Immersive simulation as a public relations pedagogical tool

Karen Sutherland, Alistair Ward


The purpose of this study is to explore immersive simulation as a pedagogical method to provide public relations students with the practical experience of media conference coordination and delivery. This experimental research involved surveying public relations writing students in Queensland, Australia before and after the simulation of a media conference in an immersion facility; images and video were projected onto three walls to simulate a range of different scenarios. The survey results indicated that students enjoyed the immersive simulation activity, that it enhanced their learning and analytical skills, and recommended the use of immersive simulation as a public relations teaching tool in the future.  Based on the results of this study, public relations educators are encouraged to consider using immersive simulation as a pedagogical tool in their courses to enhance student learning when providing students with ‘real life’ experiences is unfeasible.


public relations; pedagogy; immersive environments; simulation; media conferences; teaching and learning; higher education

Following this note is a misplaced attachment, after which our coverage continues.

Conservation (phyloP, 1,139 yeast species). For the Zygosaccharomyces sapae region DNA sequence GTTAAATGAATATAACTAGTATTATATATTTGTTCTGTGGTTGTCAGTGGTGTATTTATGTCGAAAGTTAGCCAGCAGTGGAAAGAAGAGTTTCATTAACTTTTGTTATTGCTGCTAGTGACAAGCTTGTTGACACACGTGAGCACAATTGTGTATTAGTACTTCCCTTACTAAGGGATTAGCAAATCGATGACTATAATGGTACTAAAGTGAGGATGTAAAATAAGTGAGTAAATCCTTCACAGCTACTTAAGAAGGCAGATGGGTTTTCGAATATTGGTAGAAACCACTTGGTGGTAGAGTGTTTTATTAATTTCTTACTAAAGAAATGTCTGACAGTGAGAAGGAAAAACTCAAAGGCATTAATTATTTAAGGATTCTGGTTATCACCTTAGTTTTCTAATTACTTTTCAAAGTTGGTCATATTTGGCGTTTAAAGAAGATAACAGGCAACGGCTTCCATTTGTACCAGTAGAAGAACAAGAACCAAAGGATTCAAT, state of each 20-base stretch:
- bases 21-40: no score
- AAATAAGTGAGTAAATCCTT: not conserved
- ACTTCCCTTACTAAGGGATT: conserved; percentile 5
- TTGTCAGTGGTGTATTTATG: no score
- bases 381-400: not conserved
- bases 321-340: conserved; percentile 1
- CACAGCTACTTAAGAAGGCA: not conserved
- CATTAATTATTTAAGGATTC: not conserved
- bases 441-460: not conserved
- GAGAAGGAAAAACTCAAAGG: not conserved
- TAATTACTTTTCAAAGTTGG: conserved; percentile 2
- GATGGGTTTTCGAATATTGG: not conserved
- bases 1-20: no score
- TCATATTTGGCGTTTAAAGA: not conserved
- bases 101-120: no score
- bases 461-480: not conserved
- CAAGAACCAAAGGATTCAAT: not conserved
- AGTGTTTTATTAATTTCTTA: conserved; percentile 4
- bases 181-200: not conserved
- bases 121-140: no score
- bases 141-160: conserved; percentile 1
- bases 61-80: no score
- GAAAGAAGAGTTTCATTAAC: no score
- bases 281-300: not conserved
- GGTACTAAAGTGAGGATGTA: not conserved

Full Text:



Baglione, S. L. (2006). Role-Playing a Public Relations Crisis. Journal of

Promotion Management, 12(3-4), 47-61.

Brock, K. L. & Cameron, B. J. (1999). Enlivening Political Science Courses with Kolb's Learning Preference Model. PS: Political Science and Politics, 32(2), 251-256.

Chandler, L. & Ward, A. (2016). Immersed in Design: Using an Immersive Teaching Space to Visualize Design Solutions. World Academy of Science, Engineering and Technology, International Science Index, Industrial and Manufacturing Engineering, 3(7), 982.

Cooper Hewitt, Smithsonian Design Museum. (2016). Immersion Room. Events, Current Exhibitions. Retrieved from

de Freitas, S. (2014), Education in Computer Generated Environments. Routledge: London & New York.

Dinis, F.M., Guimarães, A.S., Carvalho, B.R. & Martins, J.P.P. (2017). Virtual and augmented reality game-based applications to civil engineering education. 2017 IEEE Global Engineering Education Conference (EDUCON), Athens, 1683-1688.

Dutta-Bergman, M., Madhavan, K. & Arns, L. (2005). Responding to bio-terror: A strategic framework for crisis response pedagogy using 3D visualization. International Communication Association: New York, NY.

Fall, L. (2006).Value of engagement: Factors influencing how students perceive their community contribution to public relations internships. Public Relations Review. 32(4), 407-415.

Fitch, K. (2011). Developing professionals: Student experiences of a real-client project. Higher Education Research and Development. 30(4), 491–503.

Grunig, L.A., Hon, L.C. & Toth, E.L. (2013). Women in Public Relations: How Gender Influences Practice. Routledge: Oxon.

Kim, C. & Freberg, K. (2017). The state of social media curriculum: exploring professional expectations of pedagogy and practices to equip the next generation of professionals. Journal of Public Relations Education, 2(2). Retrieved from